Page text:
• Phase out the import and sale of cars that run on petrol and diesel.
    Urgent action is needed as we face a climate emergency that threatens all life on Earth. Globally, the continued global rise in sales of SUVs pushed their climate-heating emissions to almost 1bn tonnes of carbon dioxide in 2022, according to the International Energy Agency. Here in Aotearoa, transport is responsible for 37 per cent of greenhouse gas emissions and is the second biggest climate polluter after agriculture. In 2023 the gas-guzzling Ford Ranger and Toyota Hilux were the top-selling vehicles. Big SUVs are dangerous for other people on the road, particularly children, people on bikes and pedestrians, they impact people's health with more harmful pollution and they drive the climate crisis. Transport emissions have to come down, but instead of relying on fuel price increases which are unworkable and unfair for lower-income families already suffering the cost of living crisis, the Government should take action to remove the worst vehicles from our roads.
    272 of 300 Signatures
    Created by Nick Young
  • WOMAD: Drop the oil sponsors!
    We love WOMAD as an international festival that celebrates diversity, and brings artists together from all over the world. At the same time as we come together to celebrate we remember we’re in a climate crisis fueled by the profits of companies extracting as much oil and gas as possible. We know that the oil industry has knowingly created the climate crisis. This is why it’s staggering to see WOMAD take money from the oil and gas industry. Climate change is an injustice that disproportionately affects our neighbours in the Pacific, indigenous people, and people in the majority world. These are the people who are also the least responsible for causing it. We understand it costs a lot to put on a great event like Womad. But the costs we’re all paying from the actions of climate criminals such as the oil corporations are not sustainable. As the global climate crisis intensifies each year with more fires, floods and droughts, we can’t help OMV continue to search for more fossil fuels to burn. Just 100 companies are responsible for more than 70% of the world’s carbon emissions. OMV is one of those companies. Companies like Todd and OMV are greenwashing their dirty business by sponsoring family-friendly music festivals like WOMAD. Todd Corporation companies and Austrian oil giant OMV were New Zealand’s number 6 and number 8 biggest climate polluters respectively in 2021. On the other hand WOMAD is in a unique position to use its platform to take a stand and protect the values it promotes. If WOMAD ended its fossil fuel sponsorship of future festivals, it could have a big impact. History has shown that when people, businesses, and brands publicly distance themselves from those who are causing harm, they can spark action in many others. For the love of art, music, and everything we hold dear, let’s tell WOMAD that the time has come to take a stand. https://www.womad.co.nz/info/sponsors/ https://www.stuff.co.nz/environment/climate-news/130991637/new-zealands-biggest-climate-polluters-ranked https://www.stuff.co.nz/taranaki-daily-news/slider/6547567/On-line-strike-at-festival-backers https://www.rnz.co.nz/news/national/464595/company-allowed-to-search-for-oil-and-gas-off-taranaki-coast-despite-ban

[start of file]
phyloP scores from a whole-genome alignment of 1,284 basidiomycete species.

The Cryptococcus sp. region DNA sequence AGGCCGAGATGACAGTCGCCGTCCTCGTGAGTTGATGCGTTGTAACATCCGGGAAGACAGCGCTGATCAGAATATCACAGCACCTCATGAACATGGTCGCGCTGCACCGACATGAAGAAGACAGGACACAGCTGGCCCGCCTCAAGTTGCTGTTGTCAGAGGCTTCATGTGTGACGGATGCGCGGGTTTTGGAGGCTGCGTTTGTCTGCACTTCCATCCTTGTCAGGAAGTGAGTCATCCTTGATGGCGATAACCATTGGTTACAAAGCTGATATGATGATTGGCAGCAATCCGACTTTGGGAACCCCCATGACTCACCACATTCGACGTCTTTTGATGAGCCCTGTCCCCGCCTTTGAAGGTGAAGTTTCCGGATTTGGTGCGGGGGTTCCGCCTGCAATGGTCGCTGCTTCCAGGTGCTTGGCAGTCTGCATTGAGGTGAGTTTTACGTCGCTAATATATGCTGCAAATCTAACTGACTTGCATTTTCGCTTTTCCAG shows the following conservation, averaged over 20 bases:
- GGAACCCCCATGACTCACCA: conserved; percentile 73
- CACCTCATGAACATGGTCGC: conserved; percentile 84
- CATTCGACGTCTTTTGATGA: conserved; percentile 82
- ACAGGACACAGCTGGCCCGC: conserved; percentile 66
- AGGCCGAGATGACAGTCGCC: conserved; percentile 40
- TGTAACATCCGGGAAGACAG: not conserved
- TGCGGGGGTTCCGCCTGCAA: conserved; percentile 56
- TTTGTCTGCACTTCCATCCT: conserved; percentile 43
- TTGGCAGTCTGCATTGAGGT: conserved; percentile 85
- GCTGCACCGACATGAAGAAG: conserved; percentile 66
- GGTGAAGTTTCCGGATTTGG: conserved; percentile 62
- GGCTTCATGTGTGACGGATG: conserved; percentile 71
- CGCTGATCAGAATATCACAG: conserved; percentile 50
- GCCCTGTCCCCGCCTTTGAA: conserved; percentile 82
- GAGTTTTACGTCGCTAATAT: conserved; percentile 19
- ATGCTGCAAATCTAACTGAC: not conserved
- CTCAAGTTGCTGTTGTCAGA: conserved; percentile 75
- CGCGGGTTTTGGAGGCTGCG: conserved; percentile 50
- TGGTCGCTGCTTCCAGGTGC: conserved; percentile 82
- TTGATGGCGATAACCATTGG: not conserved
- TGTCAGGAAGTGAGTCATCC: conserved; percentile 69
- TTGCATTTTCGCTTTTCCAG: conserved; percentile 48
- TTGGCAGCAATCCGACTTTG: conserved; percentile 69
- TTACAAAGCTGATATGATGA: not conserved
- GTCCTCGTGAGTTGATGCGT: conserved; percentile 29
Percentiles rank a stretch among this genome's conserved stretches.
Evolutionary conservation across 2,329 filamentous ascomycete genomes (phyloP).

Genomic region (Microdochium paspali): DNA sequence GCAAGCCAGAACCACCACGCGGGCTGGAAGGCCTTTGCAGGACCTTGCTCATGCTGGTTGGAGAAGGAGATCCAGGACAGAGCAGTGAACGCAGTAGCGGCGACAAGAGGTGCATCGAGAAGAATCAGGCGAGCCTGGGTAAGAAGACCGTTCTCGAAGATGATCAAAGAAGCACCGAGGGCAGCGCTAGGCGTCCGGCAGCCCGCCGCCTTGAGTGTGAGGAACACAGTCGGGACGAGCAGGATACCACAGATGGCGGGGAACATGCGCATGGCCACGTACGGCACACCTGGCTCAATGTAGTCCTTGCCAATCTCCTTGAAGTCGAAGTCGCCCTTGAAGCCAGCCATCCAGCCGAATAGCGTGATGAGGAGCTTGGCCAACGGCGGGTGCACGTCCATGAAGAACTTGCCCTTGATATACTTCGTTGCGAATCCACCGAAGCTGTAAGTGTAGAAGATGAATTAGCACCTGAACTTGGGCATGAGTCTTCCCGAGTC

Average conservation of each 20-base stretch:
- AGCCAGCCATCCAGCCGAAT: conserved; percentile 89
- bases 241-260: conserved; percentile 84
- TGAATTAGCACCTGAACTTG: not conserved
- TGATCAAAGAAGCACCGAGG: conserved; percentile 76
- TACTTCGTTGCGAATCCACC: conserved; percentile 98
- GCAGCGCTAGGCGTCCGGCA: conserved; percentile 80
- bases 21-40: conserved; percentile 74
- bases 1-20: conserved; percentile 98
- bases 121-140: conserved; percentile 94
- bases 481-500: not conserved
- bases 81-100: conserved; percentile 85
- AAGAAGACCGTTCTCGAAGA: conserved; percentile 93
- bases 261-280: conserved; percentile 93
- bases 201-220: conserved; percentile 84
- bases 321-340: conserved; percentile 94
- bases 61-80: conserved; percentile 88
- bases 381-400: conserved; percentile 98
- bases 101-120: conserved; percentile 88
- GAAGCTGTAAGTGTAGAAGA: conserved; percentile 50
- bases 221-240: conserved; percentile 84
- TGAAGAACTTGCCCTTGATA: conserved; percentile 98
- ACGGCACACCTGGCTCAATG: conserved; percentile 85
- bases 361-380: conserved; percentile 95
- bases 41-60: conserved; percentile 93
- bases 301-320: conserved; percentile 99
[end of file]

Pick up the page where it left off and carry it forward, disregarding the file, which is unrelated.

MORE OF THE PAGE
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    Created by Climate Justice Taranaki
  • Stop the Woodstock landfill!